Israeli PM Benjamin Netanyahu and Defense Minister Ehud Barak in 2010 requested that the military position itself to attack Iran's nuclear facilities, according to an Israeli TV report. But the order was dropped over questions of officials' authority to call for such an action—and the military's ability to even carry out said order, reports Reuters. The report says that during a meeting with select officials, Netanyahu told then-head of the Israeli Defense Forces Gabi Ashkenazi to "set the systems for P-plus," a move to prepare for action, the New York Times reports. But Ashkenazi and then-intelligence boss Meir Duggan have called Netanyahu's order an attempt to "steal a decision to go to war," reports the AP: They say the prime minister doesn't have the authority to make the command without the full Cabinet's backing.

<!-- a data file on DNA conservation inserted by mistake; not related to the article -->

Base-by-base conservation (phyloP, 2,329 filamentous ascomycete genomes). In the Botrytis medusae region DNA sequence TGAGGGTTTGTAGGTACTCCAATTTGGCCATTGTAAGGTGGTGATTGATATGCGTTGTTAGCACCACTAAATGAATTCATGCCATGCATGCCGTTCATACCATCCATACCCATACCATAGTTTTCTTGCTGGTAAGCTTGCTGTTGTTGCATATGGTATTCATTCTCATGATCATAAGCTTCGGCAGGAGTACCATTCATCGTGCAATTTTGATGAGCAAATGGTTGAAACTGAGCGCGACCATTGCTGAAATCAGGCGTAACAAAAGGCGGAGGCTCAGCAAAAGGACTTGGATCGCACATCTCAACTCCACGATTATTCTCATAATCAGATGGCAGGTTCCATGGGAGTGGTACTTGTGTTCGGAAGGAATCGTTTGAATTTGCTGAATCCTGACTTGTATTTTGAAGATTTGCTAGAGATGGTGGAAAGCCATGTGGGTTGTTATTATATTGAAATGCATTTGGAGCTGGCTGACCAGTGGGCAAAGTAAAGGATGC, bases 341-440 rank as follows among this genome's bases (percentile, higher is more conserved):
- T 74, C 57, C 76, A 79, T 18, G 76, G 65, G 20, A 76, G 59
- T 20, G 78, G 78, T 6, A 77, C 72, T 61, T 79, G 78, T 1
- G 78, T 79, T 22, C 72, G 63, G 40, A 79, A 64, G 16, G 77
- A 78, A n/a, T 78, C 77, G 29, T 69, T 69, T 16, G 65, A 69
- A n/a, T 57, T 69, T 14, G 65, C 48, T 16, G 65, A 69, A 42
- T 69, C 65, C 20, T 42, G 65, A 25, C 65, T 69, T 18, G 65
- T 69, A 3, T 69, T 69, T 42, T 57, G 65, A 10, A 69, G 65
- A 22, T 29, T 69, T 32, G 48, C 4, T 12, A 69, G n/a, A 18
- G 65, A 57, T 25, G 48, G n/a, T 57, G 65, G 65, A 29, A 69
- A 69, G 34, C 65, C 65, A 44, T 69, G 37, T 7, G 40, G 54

"This is not something you do unless you are certain you want to execute at the end. This accordion will make music if you keep playing it," Ashkenazi says. In the TV report, which airs tonight, Barak disagrees, saying that putting systems on alert doesn't mean "the state of Israel is compelled to act." And "eventually, at the moment of truth, the answer that was given was that, in fact, the ability did not exist," Barak says. The incident in question appears to have occurred around a time when the US and Israel were deeply involved in a mission to delay Iran's nuclear progress and offer a nonmilitary resolution to Israeli-Iranian tensions, the Times notes.